But it's a good start for sure.

Gerry Sweeney -- ROTH Capital Partners -- Analyst

Yeah. Without a doubt, right, it's at least open. We'll get to hit the ball wrong. And then the Hawaiian seawater desalination -- desal project.

Just curious, is that a private project? Or is that a municipal-funded opportunity?

Rick McTaggart -- Chief Executive Officer

No, that's going to be municipal project, Gerry. That used to be able to find something out about that if you look around. That's a really nice project. We have a great team together for that, and we're hoping to be competitive on that.

It's not being bid until next year, early next year.

Gerry Sweeney -- ROTH Capital Partners -- Analyst

OK. And then on the Georgetown Cayman Islands one, I don't know if you would want to answer this or can't answer it. But is there a -- since you have a few plants there in the Caymans, is there even a chance to sort of have a competitive advantage in terms of -- I don't believe the right term is bundling, but you do have some manpower stationed on the islands, access to equipment, etc., that could be, I don't know, cross-shared between projects. Is that a potential, or are we overthinking that a little bit in terms of creating the best-in-class bid?

Rick McTaggart -- Chief Executive Officer

Yeah. I mean, as I mentioned in the script there, our local presence gives us a number of advantages, and I guess, bundling if that's what you want to call it, is really one of them. We share resources across the six plants now that we have there. So, seventh plant is not going to be a major addition in fixed costs and that sort of thing.

I think we do have an advantage from that perspective.

Gerry Sweeney -- ROTH Capital Partners -- Analyst

Got it. And then switching gears to Aerex, it sounds like the refocusing on sales and marketing and shifting to the municipal side, it's starting to bear, I think, some fruit. But I'm just curious as to, I mean, the margin profile on that municipal work. It sounds like it is different.

It's probably even percentage of accounting driven to a degree. Is that in the same profile as that large customer? Or is it lower margin profile-type work?

Rick McTaggart -- Chief Executive Officer

Well, I mean, it's a different margin for sure. The municipal work is much more competitive. And initially, the work that we did for this other customer was very competitive, and we've managed to improve processes and that sort of thing. So, the margin is different.

Once we start really recognizing some revenues from these projects as they flow through the shop, then I think you get a better sense of that because it's almost all municipal work that we're doing now. But a lot of this stuff, as I mentioned, is being held up because of delays with the customers and delays with material deliveries and that sort of thing. So, because we -- David could -- he explains the accounting better than me, but once we start manufacturing this, we'll start booking the revenues, and you'll see certain milestones around the same period.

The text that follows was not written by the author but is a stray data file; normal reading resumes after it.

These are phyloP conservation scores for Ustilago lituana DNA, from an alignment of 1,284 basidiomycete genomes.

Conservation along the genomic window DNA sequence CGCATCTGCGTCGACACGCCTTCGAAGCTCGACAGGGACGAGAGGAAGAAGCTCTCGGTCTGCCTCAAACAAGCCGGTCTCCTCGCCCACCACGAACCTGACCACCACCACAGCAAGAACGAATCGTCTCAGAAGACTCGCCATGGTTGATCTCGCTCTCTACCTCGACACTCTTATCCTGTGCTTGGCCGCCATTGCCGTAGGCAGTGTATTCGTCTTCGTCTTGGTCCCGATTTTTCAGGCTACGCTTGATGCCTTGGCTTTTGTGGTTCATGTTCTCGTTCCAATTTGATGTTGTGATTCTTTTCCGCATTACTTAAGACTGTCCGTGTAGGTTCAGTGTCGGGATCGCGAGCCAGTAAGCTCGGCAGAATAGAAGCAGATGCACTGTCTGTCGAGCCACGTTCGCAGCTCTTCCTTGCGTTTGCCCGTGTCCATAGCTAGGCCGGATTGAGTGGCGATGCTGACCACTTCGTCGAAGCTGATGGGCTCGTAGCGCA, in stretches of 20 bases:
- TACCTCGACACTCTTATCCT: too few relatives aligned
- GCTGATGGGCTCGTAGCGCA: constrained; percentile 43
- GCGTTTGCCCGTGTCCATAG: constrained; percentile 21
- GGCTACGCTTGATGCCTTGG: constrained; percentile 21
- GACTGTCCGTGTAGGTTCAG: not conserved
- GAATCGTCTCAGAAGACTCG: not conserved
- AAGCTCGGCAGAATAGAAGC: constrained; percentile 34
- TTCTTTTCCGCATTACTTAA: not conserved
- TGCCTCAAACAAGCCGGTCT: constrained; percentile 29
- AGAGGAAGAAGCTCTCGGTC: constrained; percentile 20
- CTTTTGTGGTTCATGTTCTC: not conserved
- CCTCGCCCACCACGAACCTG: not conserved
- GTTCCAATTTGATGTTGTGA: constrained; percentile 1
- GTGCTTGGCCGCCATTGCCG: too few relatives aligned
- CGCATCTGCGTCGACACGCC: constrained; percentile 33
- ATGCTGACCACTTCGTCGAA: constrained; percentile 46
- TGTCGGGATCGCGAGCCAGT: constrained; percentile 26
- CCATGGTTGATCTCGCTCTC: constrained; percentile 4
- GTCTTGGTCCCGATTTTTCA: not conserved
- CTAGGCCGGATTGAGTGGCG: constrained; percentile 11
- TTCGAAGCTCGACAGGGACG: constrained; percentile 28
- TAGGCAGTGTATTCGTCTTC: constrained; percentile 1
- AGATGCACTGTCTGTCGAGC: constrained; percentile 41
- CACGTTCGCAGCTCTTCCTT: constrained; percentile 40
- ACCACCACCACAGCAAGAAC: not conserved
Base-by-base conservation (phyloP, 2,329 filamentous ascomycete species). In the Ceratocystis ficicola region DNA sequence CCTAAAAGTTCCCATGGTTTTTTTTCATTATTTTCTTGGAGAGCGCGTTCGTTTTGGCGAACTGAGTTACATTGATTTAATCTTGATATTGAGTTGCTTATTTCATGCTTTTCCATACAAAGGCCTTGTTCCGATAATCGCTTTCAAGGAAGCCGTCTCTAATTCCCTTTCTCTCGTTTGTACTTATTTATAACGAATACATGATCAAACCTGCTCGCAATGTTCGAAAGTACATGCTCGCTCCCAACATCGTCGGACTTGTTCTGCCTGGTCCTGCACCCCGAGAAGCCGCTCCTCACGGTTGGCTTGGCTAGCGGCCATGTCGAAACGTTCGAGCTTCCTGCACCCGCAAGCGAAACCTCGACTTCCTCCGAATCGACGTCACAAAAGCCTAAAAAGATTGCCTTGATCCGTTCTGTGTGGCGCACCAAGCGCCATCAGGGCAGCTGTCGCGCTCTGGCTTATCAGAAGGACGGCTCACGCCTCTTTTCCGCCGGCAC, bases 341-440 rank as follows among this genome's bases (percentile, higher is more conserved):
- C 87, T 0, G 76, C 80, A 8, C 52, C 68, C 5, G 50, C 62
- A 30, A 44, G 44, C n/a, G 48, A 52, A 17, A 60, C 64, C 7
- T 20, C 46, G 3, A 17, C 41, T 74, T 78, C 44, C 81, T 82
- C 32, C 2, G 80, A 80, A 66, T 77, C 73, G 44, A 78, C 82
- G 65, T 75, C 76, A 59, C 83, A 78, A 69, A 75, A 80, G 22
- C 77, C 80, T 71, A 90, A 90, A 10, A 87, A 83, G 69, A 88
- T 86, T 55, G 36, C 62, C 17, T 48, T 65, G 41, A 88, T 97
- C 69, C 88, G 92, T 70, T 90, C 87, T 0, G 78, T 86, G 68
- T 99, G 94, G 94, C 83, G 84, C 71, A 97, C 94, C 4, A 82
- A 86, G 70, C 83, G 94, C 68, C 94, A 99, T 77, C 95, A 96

David Sasnett -- Chief Financial Officer

So, Gerry, the margins on this municipal stuff, we were making very high margins on the other stuff. And as a result, I think going forward, you'll see some margin adjustment. But, as Rick mentioned earlier, our margins have been adversely impacted because utilization of the plant overhead has been very low. We continue to absorb those costs because it's very hard to replace your workforce.

You can't terminate people, then all of a sudden when production increases, you go back and hire them up. It just doesn't work that way. But as we continue to grow the business, and you see a greater percentage of Aerex's manufacturing capacity utilized, the impact of that fixed operating cost, fixed factory overhead becomes less and less on the gross profit percentage. So, you'll see an improvement in gross margin just from the greater utilization of the plant itself.

Gerry Sweeney -- ROTH Capital Partners -- Analyst

No, I can recommend that with $1.1 million of revenue manufacturing versus like $3.8 million last June. I completely understand that overhead is fixed, and there's the incremental margins. I was just curious as maybe even the delta between municipal margins and your other customers, just so we would have an idea of --

David Sasnett -- Chief Financial Officer

No, I don't think we can give you that number, Gerry, because some of the municipal work, it varies in margins. Some of it has very good margin on it. So, it's just a matter of the product mix. We're happy to be in this market.

We think it's going to be a very good market for us. I expect good margins in it. So --

Gerry Sweeney -- ROTH Capital Partners -- Analyst

And I completely understand that. And one more question on Aerex's manufacturing. And what is your maybe theoretical capacity with that facility? And have you ever sort of maxed it out? And I know -- I can't necessarily ask what kind of revenue could a facility do at capacity because there's going to be different pricing, especially in today's environment. But I'm just trying to figure out potentially how much revenue that facility could do if you look at the sales channel --